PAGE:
Panel criticizes Illinois’ policies on drugs, crime

Walter Boyd speaks about Illinois drug laws at the Race and Incarceration Panel at PAR on Tuesday. Beck Diefenbach

Walter Boyd speaks about Illinois drug laws at the “Race and Incarceration Panel” at PAR on Tuesday. Beck Diefenbach

By Andrea Cheng

Walter Boyd was convicted for a drug-related crime in 1976. He served in a corrections facility for 24 years. Tuesday night he informed a crowd of University students and community members that non-white individuals were 57 times more likely to be arrested for drug-related, non-violent crimes than white individuals.

Boyd, who now serves as a representative for the Protestants for the Common Good in Chicago, was a member of a panel addressing racial disparities in incarceration in Illinois Tuesday evening at Saunders Lounge in Pennsylvania Avenue Residence Hall. Adam Wolf of the American Civil Liberties Union Drug Law Reform Project in Santa Cruz, Cali., was the other speaker.

The panel was presented by the Illinois Drug Education and Legislative Reform organization and the Coalition of Students for Social Change, along with 10 Registered Student Organizations.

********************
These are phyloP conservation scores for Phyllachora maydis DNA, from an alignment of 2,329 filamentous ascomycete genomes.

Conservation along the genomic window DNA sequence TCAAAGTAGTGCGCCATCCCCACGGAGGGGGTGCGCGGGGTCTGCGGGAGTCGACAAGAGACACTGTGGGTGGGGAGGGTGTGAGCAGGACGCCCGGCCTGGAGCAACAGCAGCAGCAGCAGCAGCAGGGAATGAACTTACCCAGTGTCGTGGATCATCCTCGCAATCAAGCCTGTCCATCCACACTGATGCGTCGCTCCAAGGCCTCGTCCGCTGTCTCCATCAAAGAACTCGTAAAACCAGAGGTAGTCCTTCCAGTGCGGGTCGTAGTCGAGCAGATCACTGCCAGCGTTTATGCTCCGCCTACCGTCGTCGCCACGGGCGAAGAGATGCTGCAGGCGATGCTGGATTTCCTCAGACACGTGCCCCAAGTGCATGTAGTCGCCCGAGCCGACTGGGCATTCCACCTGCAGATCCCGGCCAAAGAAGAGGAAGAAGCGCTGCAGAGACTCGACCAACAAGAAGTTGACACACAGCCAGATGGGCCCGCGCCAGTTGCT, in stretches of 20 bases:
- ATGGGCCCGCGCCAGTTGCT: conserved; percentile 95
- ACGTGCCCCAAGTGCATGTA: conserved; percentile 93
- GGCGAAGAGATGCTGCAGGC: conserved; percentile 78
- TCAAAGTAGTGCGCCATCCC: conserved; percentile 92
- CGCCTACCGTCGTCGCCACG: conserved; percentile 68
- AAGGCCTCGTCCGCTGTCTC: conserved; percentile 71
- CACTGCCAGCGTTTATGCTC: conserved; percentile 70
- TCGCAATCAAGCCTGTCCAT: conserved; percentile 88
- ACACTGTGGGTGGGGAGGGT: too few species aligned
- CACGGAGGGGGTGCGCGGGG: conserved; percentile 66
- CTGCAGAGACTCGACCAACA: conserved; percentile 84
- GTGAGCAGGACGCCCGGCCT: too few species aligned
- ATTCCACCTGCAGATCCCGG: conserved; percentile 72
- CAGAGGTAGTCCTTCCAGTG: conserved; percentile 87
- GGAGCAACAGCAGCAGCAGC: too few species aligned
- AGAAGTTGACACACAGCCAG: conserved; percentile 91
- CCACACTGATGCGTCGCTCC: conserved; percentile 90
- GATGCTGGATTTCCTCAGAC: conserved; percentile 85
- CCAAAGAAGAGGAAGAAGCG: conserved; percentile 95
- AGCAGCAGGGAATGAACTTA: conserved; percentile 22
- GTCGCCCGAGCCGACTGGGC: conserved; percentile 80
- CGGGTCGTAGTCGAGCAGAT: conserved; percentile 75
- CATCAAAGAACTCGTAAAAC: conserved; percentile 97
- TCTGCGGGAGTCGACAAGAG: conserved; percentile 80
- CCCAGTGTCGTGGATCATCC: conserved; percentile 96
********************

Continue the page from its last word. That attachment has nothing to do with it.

The purpose of hosting the panel was to educate and enable people to look at legislative policies, specifically drug policies, with a more critical eye, said Shaleen Aghi, graduate student in law and leader of the Coalition of Students for Social Change.

“Our drug policy is flawed,” Boyd said at the discussion.

Aghi said the goal of holding the panel was to eliminate the stigma associated with altering drug policies.

An example she gave at the discussion was the Higher Education Act, which provides financial assistance for college students. However, any student with drug convictions is denied access to financial aid for college despite the fact convicted criminals could still receive financial aid.

“What I wanted was for people to see that reforming drug laws is not about trying to legalize marijuana,” she said.

The act forces low to middle income students with any drug-related background to drop out of college, which hinders the war on drugs because college students use fewer drugs than people who are of the same age and not in school, she said.

“I don’t have much faith in the federal government at this moment,” Wolf said.

The panel also discussed selective enforcement, when police patrol certain neighborhoods, often predominantly black ones.

“This is a really important social justice issue in Illinois,” Aghi said.

Dorothea Galdo, senior in LAS, attended the panel and said she was surprised to find the judicial system to be discriminatory towards minorities.

“I’m really interested in social stratification, so learning about the disparities within the drug usage and arrests and drug crimes was very educational, very surprising,” Galdo said.

“People care,” Aghi said. “No one wants to be in a state leading a country in racial disparities in prisons.”